I feel pretty comfortable where I’m at these days. I definitely don’t miss the Twinkling phase. It was fun while it happened, I was like, 22 But the whole idea of, “this song has to be the saddest song EVER and then you have to fit as many notes as humanly possible into this I IV progression,” got very old very quickly. “You Shred! That SHREDS! RIFFS!” when it really had no musicality to it at all, myself included. Just notes for the sake of notes. And I’m digging on myself here too, I don’t think all emo is like that. But since joining Perspective, A Lovely Hand to Hold, which is still an emo band, we’ve definitely grown into exploring the music that we actually like. We’ve found that the more we like our own music, the worse we do on r/emo haha. I feel pretty good about making music I feel is closer to what I would listen to. I can still appreciate “emo” bands like Weatherbox or IIOI, but I don’t think they would consider themselves “emo” anymore. I tend to gravitate towards people who have very clear influences in other genres.

Do you feel like a lot of punk and emo acts owe an unacknowledged debt to the work of Sir Paul McCartney, and the other former Beatles? And if so, to what extent, and is it worth acknowledging?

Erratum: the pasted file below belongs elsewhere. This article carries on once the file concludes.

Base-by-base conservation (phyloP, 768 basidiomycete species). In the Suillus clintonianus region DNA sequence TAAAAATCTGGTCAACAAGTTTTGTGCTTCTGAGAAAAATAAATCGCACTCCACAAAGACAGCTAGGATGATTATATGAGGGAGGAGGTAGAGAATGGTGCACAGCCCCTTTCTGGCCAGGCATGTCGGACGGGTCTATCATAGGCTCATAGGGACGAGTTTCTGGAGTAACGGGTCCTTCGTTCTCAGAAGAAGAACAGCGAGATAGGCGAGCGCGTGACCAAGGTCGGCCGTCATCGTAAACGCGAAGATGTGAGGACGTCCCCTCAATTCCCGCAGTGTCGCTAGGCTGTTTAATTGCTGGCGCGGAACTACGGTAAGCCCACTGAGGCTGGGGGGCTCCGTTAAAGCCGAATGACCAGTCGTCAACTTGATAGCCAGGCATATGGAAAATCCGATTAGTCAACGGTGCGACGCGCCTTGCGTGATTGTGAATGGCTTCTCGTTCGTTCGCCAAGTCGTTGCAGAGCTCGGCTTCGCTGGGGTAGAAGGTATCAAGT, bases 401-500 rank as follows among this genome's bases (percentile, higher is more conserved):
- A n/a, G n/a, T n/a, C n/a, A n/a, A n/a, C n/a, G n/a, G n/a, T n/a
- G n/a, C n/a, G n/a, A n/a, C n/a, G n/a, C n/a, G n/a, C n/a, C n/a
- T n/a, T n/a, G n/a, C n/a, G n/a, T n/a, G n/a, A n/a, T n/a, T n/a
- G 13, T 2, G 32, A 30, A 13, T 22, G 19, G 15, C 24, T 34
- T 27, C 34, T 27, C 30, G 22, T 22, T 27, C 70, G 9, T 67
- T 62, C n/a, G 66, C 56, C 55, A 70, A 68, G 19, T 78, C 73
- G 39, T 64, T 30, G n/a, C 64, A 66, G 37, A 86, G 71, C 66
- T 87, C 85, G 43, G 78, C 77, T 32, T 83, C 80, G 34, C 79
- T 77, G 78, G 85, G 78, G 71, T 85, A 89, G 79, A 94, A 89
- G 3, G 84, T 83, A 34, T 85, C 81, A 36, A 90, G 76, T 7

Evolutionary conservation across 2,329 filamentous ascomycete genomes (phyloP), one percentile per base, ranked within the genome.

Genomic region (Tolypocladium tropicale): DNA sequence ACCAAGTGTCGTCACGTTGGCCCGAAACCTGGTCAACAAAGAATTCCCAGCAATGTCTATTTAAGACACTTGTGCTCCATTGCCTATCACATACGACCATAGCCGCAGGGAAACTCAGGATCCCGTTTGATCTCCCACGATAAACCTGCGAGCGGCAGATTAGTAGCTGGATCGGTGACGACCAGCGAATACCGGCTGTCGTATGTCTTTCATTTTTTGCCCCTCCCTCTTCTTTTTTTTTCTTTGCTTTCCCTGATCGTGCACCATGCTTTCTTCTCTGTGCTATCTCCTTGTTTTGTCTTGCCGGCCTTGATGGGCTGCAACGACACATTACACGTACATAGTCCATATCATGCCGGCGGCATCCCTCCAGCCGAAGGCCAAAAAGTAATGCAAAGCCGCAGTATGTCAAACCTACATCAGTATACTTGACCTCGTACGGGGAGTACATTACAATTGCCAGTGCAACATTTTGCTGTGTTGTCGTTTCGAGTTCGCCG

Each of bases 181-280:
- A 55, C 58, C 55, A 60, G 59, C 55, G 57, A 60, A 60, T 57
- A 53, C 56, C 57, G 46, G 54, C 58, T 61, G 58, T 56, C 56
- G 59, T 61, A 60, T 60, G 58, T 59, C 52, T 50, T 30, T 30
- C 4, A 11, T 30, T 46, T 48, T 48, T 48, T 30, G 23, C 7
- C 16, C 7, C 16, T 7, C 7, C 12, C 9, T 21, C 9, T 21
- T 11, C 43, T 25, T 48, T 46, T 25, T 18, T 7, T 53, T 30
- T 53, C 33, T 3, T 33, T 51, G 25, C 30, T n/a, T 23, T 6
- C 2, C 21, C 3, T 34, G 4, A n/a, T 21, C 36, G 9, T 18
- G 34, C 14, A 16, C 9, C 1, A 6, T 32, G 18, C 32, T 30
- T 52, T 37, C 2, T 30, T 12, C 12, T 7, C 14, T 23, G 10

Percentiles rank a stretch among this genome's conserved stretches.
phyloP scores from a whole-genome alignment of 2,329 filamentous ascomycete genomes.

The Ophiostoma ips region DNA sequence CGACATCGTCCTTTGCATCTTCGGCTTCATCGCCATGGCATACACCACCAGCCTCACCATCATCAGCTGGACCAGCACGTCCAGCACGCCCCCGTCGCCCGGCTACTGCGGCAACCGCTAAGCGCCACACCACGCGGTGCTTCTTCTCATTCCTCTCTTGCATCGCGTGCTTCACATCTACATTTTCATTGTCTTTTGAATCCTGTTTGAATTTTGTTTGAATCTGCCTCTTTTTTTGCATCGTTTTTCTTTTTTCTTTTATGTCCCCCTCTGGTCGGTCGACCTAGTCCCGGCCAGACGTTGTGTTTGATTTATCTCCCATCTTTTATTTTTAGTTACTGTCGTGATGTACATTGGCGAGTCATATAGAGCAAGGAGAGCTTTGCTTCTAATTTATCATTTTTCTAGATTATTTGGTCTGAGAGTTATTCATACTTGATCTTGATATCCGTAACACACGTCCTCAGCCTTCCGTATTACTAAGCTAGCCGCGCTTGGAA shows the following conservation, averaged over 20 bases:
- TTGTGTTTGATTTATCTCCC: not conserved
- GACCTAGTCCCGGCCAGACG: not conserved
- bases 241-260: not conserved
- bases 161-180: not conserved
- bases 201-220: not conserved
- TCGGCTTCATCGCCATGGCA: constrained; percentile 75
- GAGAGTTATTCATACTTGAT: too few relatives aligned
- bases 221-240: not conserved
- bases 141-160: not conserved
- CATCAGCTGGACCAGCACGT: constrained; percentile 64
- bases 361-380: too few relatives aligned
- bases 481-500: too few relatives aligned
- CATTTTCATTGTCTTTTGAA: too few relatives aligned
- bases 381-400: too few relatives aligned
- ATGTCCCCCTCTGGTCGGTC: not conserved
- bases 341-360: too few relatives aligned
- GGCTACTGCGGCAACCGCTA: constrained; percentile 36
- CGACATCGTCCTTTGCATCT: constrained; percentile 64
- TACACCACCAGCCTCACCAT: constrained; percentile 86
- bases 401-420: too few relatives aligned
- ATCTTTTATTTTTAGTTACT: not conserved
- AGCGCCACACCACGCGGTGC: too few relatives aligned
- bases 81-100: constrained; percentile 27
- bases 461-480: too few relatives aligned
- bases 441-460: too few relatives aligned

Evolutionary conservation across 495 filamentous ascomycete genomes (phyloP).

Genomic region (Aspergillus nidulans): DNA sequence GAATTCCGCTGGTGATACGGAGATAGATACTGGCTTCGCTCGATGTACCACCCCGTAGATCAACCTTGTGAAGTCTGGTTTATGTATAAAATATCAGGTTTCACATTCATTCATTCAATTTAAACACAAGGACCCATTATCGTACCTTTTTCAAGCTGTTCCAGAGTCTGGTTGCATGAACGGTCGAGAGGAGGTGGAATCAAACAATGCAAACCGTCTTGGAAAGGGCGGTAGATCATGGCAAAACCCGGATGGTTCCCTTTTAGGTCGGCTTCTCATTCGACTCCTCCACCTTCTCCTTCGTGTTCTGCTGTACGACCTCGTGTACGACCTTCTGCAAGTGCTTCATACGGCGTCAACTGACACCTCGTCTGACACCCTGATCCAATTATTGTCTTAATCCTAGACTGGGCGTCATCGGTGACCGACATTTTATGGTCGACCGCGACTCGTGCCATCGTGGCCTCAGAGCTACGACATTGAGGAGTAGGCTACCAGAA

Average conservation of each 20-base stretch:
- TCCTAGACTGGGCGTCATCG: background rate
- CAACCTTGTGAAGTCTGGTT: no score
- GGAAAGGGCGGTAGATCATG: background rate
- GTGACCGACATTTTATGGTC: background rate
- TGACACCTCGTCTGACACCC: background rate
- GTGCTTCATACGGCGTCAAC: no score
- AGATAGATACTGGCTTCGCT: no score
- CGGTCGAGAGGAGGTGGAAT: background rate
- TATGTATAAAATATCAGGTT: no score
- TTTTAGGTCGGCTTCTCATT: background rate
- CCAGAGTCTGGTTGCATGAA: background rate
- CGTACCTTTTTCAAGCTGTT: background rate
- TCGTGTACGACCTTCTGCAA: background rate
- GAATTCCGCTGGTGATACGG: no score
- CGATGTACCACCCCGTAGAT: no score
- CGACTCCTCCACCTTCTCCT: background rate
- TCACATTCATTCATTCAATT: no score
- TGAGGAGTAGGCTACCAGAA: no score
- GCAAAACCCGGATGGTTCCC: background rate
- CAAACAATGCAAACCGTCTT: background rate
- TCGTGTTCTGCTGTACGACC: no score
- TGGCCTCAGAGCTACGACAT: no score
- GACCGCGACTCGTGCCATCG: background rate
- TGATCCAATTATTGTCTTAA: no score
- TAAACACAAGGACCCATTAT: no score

I’ve learned to sort of keep my mouth shut about the Beatles lately haha. It’s become a very easy litmus test for me personally. If I read someone’s tweet or something that’s just a quick dunk on the Beatles, it’s a quick tell if I should seriously consider that person’s opinion on my music. Not only is it incredibly short-sighted to downplay that entire phenomenon as well as their solo careers, but I can guarantee that every one of that person’s favorite bands, those bands love the Beatles. If you like Elliott Smith, I got some news for ya haha. It’s worth acknowledging the ways that they blended influence from EVERYWHERE to form modern pop and rock music, but also to realize that they never withheld credit. You can read any interview with any of them, they’ll be the first to say who they were influenced by, which artists they loved, which of their songs are amalgamations of tunes from before them etc. If anything at all, the Beatles should be looked at as the most successful way of blending all the music you know and love into new creations. Which, like it or not, is what every single musician does every single day.